NEW YORK TIMES BESTSELLER • “The combination of Alex Delaware [and] Detective Milo Sturgis . . . makes for the most original whodunit duo since Watson and Holmes.”—Forbes
In an upscale L.A. neighborhood, a backyard renovation unearths an infant’s body, buried sixty years ago. Soon thereafter, in a nearby park, another disturbingly bizarre discovery is made not far from the body of a young woman shot in the head. Helping LAPD homicide detective Milo Sturgis to link these eerie incidents is brilliant psychologist Alex Delaware. But even the good doctor’s vast experience with matters both clinical and criminal might not be enough to cut down to the bone of this chilling case. Backtracking six decades into the past stirs up tales of a beautiful nurse with a mystery lover, a handsome, wealthy doctor who seems too good to be true, and a hospital with a notorious reputation—all of them long gone, along with any records of a newborn, and destined for anonymity. But the specter of fame rears its head when the case unexpectedly twists in the direction of the highest echelons of celebrity privilege. Entering this sheltered world, Alex little imagines the macabre layer just below the surface—a decadent quagmire of unholy rituals and grisly sacrifice.
Don’t miss the excerpt of Jonathan Kellerman’s Killer in the back of the book!
Praise for Jonathan Kellerman and Guilt
“A solid, poignant tale of violence against the innocent . . . cool, brisk and polished.”—The Washington Post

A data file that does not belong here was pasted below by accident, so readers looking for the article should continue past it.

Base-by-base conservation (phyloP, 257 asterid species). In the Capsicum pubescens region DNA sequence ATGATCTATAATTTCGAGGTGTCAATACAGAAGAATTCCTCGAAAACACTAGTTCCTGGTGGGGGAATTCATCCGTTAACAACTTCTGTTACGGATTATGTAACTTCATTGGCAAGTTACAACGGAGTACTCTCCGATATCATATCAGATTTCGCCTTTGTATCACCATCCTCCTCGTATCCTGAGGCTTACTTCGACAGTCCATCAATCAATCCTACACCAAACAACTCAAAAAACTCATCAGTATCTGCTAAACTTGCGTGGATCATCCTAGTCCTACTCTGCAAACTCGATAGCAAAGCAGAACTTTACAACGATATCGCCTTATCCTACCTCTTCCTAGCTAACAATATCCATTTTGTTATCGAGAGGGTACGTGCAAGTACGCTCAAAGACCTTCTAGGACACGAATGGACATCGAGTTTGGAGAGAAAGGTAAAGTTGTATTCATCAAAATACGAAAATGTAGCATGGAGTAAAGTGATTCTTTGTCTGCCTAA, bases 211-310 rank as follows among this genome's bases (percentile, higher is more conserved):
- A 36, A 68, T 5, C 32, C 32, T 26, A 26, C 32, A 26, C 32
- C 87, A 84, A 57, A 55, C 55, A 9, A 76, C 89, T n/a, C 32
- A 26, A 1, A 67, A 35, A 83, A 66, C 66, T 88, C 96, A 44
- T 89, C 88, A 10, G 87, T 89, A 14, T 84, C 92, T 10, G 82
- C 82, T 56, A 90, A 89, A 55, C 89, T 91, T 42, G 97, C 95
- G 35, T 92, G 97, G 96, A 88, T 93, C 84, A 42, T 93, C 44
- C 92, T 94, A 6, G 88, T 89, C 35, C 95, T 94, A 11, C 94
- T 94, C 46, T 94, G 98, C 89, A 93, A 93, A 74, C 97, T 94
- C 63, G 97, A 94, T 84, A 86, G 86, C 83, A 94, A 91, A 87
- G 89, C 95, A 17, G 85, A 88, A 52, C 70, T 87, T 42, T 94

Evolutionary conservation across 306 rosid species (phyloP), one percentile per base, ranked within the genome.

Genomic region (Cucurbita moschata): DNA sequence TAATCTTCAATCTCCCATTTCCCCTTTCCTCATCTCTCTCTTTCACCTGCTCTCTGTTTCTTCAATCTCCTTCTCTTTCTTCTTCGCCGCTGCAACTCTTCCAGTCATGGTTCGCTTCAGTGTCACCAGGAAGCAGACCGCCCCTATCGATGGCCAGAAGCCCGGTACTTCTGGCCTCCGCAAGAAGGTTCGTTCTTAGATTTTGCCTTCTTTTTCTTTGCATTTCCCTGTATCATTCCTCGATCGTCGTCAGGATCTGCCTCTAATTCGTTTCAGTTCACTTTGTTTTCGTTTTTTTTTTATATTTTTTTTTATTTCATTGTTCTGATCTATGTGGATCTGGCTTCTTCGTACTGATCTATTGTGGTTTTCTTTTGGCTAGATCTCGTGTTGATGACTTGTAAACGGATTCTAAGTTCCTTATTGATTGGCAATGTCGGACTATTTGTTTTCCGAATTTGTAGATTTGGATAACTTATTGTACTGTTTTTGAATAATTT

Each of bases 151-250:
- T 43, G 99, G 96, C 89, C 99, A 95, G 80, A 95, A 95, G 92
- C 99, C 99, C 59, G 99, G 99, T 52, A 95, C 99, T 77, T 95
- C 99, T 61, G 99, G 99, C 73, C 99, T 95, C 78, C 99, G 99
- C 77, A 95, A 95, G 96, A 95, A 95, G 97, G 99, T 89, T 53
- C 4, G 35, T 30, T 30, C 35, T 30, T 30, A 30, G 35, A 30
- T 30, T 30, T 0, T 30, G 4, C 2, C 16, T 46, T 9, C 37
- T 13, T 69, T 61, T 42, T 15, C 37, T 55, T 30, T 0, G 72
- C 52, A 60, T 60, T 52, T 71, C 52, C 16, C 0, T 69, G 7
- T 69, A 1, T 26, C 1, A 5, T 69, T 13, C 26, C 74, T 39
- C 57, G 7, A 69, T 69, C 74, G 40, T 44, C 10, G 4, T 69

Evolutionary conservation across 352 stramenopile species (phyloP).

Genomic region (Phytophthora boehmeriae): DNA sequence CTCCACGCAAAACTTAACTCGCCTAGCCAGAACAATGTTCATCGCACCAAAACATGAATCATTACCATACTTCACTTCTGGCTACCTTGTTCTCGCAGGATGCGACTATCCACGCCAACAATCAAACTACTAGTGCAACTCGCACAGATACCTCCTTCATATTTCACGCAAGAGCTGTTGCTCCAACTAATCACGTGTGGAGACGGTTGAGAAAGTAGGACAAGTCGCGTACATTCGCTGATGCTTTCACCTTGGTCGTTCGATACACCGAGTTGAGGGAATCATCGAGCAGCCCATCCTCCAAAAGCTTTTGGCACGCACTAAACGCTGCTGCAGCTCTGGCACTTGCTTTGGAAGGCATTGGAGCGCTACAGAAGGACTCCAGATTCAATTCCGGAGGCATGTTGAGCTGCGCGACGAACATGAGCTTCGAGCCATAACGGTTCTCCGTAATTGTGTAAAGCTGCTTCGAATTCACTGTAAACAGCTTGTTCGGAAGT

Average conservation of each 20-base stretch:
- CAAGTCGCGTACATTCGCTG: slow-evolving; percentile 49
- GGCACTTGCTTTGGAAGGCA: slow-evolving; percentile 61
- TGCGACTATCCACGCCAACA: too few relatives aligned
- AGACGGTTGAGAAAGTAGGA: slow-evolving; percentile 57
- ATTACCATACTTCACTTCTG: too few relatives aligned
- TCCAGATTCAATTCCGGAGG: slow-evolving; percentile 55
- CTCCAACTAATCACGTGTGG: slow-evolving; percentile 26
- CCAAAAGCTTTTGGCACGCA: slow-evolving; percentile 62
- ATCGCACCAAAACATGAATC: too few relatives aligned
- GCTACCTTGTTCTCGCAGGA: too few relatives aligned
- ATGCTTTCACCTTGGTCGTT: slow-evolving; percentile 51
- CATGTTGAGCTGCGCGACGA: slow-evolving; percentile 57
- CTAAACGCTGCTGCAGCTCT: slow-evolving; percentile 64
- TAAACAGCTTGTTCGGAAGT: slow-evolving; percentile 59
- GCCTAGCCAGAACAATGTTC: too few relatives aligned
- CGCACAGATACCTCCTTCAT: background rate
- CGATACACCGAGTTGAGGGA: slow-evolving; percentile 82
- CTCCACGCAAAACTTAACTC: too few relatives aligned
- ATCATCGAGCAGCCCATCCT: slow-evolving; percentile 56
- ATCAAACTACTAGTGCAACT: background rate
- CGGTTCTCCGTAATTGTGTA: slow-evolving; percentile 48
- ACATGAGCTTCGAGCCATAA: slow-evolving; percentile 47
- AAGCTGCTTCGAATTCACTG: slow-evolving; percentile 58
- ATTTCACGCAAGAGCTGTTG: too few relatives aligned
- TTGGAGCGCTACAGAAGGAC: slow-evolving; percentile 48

“Action-packed . . . Kellerman proves he can keep readers entertained and engrossed in a story that keeps them on the edge of their seats to the final page.”—Wichita Falls Times Record News
“Certainly one of [Kellerman’s] best offerings to date . . . Do not miss this one.”—Bookreporter
“Jonathan Kellerman’s psychology skills and dark imagination are a potent literary mix.”—Los Angeles Times
“Jonathan Kellerman’s novels are an obsession; once started it is hard to quit.”—Orlando Sentinel
“Kellerman doesn’t just write psychological thrillers—he owns the genre.”—Detroit Free Press
Three decades after the debut of Kellerman's psychologist detective, the 28th entry (after 2012's Victims) is a lackluster one and shows the series' age. Newcomers are unlikely to be impressed either by Delaware's psychological or deductive insights. He tells a celebrity patient at her first session that "happiness comes from taking all the credit and none of the blame." A witness's failure to know her sister Adriana Betts' number by heart, relying instead on pressing a button on her cell to automatically place the call, is evidence' that she hadn't been in close contact with her. Betts has turned up dead of a gunshot wound in the same L.A. park as a defleshed baby's corpse. The infant's remains turned up during excavation of a drainage ditch and that grim discovery followed the unearthing of an older baby's skeleton in a backyard. The investigations Delaware and his longtime LAPD ally Milo Sturgis conduct are strictly by the numbers, and their solutions are unremarkable. Whatever was innovative in this series is long gone.
It took me awhile to get into the author's style of writing, but I did and I really liked this book. I would recommend this to anyone that like a murder mystery with a twist. Not the usual tale.
Another psychological thriller
Once again, Jonathan Kellerman manages to humanize characters with quirks. His work reminds us not to stop at first impressions and understand that, while there are monsters in the world, most of us are just doing our best.
Love Mr Kellerman's books. I find them great and entertaining reading.